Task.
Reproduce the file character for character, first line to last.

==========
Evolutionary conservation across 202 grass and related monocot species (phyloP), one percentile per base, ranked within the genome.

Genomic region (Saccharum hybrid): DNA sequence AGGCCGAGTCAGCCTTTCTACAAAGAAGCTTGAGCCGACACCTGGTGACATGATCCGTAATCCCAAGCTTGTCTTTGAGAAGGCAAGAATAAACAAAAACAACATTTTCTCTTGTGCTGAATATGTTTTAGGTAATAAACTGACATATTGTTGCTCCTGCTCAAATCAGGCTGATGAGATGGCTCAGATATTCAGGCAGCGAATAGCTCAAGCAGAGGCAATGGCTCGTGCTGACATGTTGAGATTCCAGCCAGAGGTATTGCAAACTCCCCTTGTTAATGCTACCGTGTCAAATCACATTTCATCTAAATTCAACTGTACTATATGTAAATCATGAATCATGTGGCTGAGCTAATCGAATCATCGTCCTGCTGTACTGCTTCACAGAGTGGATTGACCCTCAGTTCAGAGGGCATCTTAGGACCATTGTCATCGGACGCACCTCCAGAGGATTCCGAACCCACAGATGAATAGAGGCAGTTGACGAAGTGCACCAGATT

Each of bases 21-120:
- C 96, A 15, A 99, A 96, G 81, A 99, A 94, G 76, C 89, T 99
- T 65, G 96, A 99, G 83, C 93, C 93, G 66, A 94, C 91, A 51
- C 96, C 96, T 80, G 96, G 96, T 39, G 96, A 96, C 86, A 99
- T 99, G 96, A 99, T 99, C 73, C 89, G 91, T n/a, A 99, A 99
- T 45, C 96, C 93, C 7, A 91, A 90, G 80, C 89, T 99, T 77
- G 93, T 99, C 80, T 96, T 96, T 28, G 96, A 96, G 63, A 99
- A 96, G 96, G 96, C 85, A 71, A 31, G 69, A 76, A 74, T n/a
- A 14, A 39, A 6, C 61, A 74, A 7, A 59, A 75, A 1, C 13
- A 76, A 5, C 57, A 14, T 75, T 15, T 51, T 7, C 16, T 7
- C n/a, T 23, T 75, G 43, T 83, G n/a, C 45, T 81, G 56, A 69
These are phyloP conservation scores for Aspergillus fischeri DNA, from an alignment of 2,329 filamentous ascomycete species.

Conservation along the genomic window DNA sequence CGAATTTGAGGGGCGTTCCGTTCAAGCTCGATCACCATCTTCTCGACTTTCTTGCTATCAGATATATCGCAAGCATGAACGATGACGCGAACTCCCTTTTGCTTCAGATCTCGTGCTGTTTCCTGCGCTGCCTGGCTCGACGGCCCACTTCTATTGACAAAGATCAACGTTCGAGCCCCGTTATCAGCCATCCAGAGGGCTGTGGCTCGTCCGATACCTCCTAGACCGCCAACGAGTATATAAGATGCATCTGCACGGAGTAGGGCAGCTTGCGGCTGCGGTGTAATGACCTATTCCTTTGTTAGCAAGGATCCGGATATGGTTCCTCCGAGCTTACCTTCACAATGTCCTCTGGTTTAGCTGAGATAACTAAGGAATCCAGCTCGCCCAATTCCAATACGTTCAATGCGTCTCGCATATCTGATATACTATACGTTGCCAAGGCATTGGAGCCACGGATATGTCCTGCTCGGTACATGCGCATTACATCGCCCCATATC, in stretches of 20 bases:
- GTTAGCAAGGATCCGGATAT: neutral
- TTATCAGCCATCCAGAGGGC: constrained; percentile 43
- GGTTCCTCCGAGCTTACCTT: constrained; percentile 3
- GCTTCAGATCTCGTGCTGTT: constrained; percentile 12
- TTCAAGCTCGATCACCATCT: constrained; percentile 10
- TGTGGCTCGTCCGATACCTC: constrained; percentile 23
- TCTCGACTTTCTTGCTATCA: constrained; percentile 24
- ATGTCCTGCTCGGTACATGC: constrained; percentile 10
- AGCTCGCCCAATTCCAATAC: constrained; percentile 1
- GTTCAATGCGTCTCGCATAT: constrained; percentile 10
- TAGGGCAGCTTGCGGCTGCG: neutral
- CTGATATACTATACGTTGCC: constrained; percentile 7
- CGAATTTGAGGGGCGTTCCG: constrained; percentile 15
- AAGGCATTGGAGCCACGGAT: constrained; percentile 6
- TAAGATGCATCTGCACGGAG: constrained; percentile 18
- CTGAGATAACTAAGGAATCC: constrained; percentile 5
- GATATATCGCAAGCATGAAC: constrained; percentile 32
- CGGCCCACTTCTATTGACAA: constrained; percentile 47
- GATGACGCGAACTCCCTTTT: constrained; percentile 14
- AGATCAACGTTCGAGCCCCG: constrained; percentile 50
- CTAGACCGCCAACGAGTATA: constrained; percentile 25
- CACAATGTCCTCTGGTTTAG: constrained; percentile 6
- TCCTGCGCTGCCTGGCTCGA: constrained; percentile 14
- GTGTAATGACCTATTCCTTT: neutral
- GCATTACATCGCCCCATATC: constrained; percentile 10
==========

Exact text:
Evolutionary conservation across 202 grass and related monocot species (phyloP), one percentile per base, ranked within the genome.

Genomic region (Saccharum hybrid): DNA sequence AGGCCGAGTCAGCCTTTCTACAAAGAAGCTTGAGCCGACACCTGGTGACATGATCCGTAATCCCAAGCTTGTCTTTGAGAAGGCAAGAATAAACAAAAACAACATTTTCTCTTGTGCTGAATATGTTTTAGGTAATAAACTGACATATTGTTGCTCCTGCTCAAATCAGGCTGATGAGATGGCTCAGATATTCAGGCAGCGAATAGCTCAAGCAGAGGCAATGGCTCGTGCTGACATGTTGAGATTCCAGCCAGAGGTATTGCAAACTCCCCTTGTTAATGCTACCGTGTCAAATCACATTTCATCTAAATTCAACTGTACTATATGTAAATCATGAATCATGTGGCTGAGCTAATCGAATCATCGTCCTGCTGTACTGCTTCACAGAGTGGATTGACCCTCAGTTCAGAGGGCATCTTAGGACCATTGTCATCGGACGCACCTCCAGAGGATTCCGAACCCACAGATGAATAGAGGCAGTTGACGAAGTGCACCAGATT

Each of bases 21-120:
- C 96, A 15, A 99, A 96, G 81, A 99, A 94, G 76, C 89, T 99
- T 65, G 96, A 99, G 83, C 93, C 93, G 66, A 94, C 91, A 51
- C 96, C 96, T 80, G 96, G 96, T 39, G 96, A 96, C 86, A 99
- T 99, G 96, A 99, T 99, C 73, C 89, G 91, T n/a, A 99, A 99
- T 45, C 96, C 93, C 7, A 91, A 90, G 80, C 89, T 99, T 77
- G 93, T 99, C 80, T 96, T 96, T 28, G 96, A 96, G 63, A 99
- A 96, G 96, G 96, C 85, A 71, A 31, G 69, A 76, A 74, T n/a
- A 14, A 39, A 6, C 61, A 74, A 7, A 59, A 75, A 1, C 13
- A 76, A 5, C 57, A 14, T 75, T 15, T 51, T 7, C 16, T 7
- C n/a, T 23, T 75, G 43, T 83, G n/a, C 45, T 81, G 56, A 69
These are phyloP conservation scores for Aspergillus fischeri DNA, from an alignment of 2,329 filamentous ascomycete species.

Conservation along the genomic window DNA sequence CGAATTTGAGGGGCGTTCCGTTCAAGCTCGATCACCATCTTCTCGACTTTCTTGCTATCAGATATATCGCAAGCATGAACGATGACGCGAACTCCCTTTTGCTTCAGATCTCGTGCTGTTTCCTGCGCTGCCTGGCTCGACGGCCCACTTCTATTGACAAAGATCAACGTTCGAGCCCCGTTATCAGCCATCCAGAGGGCTGTGGCTCGTCCGATACCTCCTAGACCGCCAACGAGTATATAAGATGCATCTGCACGGAGTAGGGCAGCTTGCGGCTGCGGTGTAATGACCTATTCCTTTGTTAGCAAGGATCCGGATATGGTTCCTCCGAGCTTACCTTCACAATGTCCTCTGGTTTAGCTGAGATAACTAAGGAATCCAGCTCGCCCAATTCCAATACGTTCAATGCGTCTCGCATATCTGATATACTATACGTTGCCAAGGCATTGGAGCCACGGATATGTCCTGCTCGGTACATGCGCATTACATCGCCCCATATC, in stretches of 20 bases:
- GTTAGCAAGGATCCGGATAT: neutral
- TTATCAGCCATCCAGAGGGC: constrained; percentile 43
- GGTTCCTCCGAGCTTACCTT: constrained; percentile 3
- GCTTCAGATCTCGTGCTGTT: constrained; percentile 12
- TTCAAGCTCGATCACCATCT: constrained; percentile 10
- TGTGGCTCGTCCGATACCTC: constrained; percentile 23
- TCTCGACTTTCTTGCTATCA: constrained; percentile 24
- ATGTCCTGCTCGGTACATGC: constrained; percentile 10
- AGCTCGCCCAATTCCAATAC: constrained; percentile 1
- GTTCAATGCGTCTCGCATAT: constrained; percentile 10
- TAGGGCAGCTTGCGGCTGCG: neutral
- CTGATATACTATACGTTGCC: constrained; percentile 7
- CGAATTTGAGGGGCGTTCCG: constrained; percentile 15
- AAGGCATTGGAGCCACGGAT: constrained; percentile 6
- TAAGATGCATCTGCACGGAG: constrained; percentile 18
- CTGAGATAACTAAGGAATCC: constrained; percentile 5
- GATATATCGCAAGCATGAAC: constrained; percentile 32
- CGGCCCACTTCTATTGACAA: constrained; percentile 47
- GATGACGCGAACTCCCTTTT: constrained; percentile 14
- AGATCAACGTTCGAGCCCCG: constrained; percentile 50
- CTAGACCGCCAACGAGTATA: constrained; percentile 25
- CACAATGTCCTCTGGTTTAG: constrained; percentile 6
- TCCTGCGCTGCCTGGCTCGA: constrained; percentile 14
- GTGTAATGACCTATTCCTTT: neutral
- GCATTACATCGCCCCATATC: constrained; percentile 10